We mentioned in the previous section that we scalarize to convert our multi-objective problem to a single objective function problem. The question remains, how should we choose the weights? The most uninformed decision is just to set equal weights. Another possibility is to rank the objectives according to some external criteria. For example, there might be belief from the marketing team that playability is more important than skill differentiation. Once the decision-makers provide a ranking, we need to translate the ranking into weights. One such method to do this is using the rank order centroid [6]. This method assigns weights to M ranked items where the i-th item gets a weight

\[λ_i = \frac{1}{M} \sum_{k=i}^M(\frac{1}{k}).\]

In the case where playability is the more important objective, the assigned weights could then be \(λ_P = 0.75\) and \(λ_S = 0.25\) for example.

Finally, it’s possible that the decision-makers are ambivalent about the ranking of objectives, but would like to understand the impact of different ranking choices on business outcomes. If the relative importance of playability and skill differentiation reversed, what would the impact be on game enjoyment? And how would that ultimately affect business metrics like game sales? In a scenario like this, you could run user-level A/B tests with both weight combinations simultaneously (\(λ_P = 0.75\), \(λ_S = 0.25\) and \(λ_P = 0.25\), \(λ_S = 0.75\)). If there were more than two objectives, the ranking possibilities grow pretty quickly, and it could be challenging to answer all the combinations efficiently.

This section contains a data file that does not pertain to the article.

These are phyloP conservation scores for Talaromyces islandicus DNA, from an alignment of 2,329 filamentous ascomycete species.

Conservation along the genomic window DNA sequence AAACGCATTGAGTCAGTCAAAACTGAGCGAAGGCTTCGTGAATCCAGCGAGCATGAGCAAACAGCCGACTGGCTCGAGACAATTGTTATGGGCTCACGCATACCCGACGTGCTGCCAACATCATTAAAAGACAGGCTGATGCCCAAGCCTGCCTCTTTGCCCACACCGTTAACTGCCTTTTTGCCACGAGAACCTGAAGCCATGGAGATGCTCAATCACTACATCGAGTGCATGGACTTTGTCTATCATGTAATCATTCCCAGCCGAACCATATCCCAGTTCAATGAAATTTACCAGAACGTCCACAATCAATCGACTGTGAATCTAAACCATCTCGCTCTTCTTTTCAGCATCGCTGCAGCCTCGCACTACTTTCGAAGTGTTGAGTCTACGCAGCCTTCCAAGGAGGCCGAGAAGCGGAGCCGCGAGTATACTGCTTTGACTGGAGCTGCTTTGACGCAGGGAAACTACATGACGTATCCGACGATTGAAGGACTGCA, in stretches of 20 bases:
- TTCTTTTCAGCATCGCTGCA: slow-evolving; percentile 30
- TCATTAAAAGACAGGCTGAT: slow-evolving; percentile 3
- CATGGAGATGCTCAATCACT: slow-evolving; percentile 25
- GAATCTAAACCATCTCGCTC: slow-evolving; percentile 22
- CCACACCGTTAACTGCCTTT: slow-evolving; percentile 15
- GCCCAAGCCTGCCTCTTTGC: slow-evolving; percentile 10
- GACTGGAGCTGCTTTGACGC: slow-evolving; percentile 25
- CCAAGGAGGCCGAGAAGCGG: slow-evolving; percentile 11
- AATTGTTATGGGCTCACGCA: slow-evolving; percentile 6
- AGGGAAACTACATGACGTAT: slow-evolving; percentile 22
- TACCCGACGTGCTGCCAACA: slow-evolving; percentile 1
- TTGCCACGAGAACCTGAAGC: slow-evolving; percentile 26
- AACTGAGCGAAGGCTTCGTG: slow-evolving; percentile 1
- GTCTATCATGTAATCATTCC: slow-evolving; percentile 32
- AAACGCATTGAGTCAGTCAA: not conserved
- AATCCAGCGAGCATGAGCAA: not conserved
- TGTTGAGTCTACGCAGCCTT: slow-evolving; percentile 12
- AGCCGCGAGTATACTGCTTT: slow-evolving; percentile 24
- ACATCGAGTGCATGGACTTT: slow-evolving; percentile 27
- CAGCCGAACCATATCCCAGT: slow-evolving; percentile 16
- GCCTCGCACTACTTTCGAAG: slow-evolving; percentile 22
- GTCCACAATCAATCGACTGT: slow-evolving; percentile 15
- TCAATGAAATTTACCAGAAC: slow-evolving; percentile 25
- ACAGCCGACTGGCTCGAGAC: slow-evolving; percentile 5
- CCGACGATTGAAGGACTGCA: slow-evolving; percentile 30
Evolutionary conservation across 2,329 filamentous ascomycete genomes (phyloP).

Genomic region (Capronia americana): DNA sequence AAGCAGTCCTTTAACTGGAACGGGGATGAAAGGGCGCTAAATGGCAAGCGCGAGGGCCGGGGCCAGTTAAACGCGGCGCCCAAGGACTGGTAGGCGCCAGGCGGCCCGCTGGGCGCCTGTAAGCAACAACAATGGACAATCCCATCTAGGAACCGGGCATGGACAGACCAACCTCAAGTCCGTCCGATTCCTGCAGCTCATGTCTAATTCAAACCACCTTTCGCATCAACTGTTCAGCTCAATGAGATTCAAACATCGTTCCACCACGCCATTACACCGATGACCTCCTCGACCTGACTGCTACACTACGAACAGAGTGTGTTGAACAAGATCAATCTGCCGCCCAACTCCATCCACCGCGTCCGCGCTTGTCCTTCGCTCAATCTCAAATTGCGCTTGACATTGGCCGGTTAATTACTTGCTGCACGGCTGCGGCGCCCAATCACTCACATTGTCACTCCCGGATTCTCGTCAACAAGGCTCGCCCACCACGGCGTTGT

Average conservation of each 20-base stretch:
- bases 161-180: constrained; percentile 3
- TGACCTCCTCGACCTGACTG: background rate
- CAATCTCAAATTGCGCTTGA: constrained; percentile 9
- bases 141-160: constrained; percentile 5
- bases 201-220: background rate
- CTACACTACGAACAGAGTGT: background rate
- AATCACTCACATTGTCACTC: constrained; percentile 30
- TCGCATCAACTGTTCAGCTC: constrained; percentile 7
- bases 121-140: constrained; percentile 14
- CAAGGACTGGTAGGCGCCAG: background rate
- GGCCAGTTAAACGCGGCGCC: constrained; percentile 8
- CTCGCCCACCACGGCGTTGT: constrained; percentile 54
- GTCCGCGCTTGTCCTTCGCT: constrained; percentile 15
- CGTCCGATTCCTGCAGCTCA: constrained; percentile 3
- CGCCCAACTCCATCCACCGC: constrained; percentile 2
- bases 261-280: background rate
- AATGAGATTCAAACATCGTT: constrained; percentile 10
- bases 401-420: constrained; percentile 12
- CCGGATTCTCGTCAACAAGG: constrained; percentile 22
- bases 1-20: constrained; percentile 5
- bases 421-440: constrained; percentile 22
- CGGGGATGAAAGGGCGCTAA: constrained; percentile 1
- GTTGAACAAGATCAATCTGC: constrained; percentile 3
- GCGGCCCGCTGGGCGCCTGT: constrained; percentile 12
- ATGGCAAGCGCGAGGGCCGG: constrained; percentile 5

The framework outlined above, illustrated using the development of Ms. Pac-Man, is extensible to any business setting that has multiple objectives, and the ability to test and measure. Multiple objectives come hand in hand with tradeoffs, and the best thing data scientists can do is to make the tradeoffs visible to the business. A critical piece of this approach is the involvement of the decision makers. Afterall, priorities are constantly changing as strategies shift. At Stitch Fix, our algorithmic systems clarify these tradeoffs, and our product and finance partners are active participants in navigating them. We believe that’s how you go from just playing the game, to winning the game!


  1. Stewart et al: Real-World Applications of Multiobjective Optimization
  2. Togelius et al: Multiobjective Exploration of the StarCraft Map Space
  3. J.H Kim and R. Wu: Leveraging Machine Learning for Game Development
  4. Kirbykid: Pac-Man Design: Variables of Difficulty
  5. M. Drugan and A. Nowe : Designing multi-objective multi-armed bandit algorithms: a study
  6. M. Danielson and L. Ekenberg: Trade-Offs for Ordinal Ranking Methods in Multi-criteria Decisions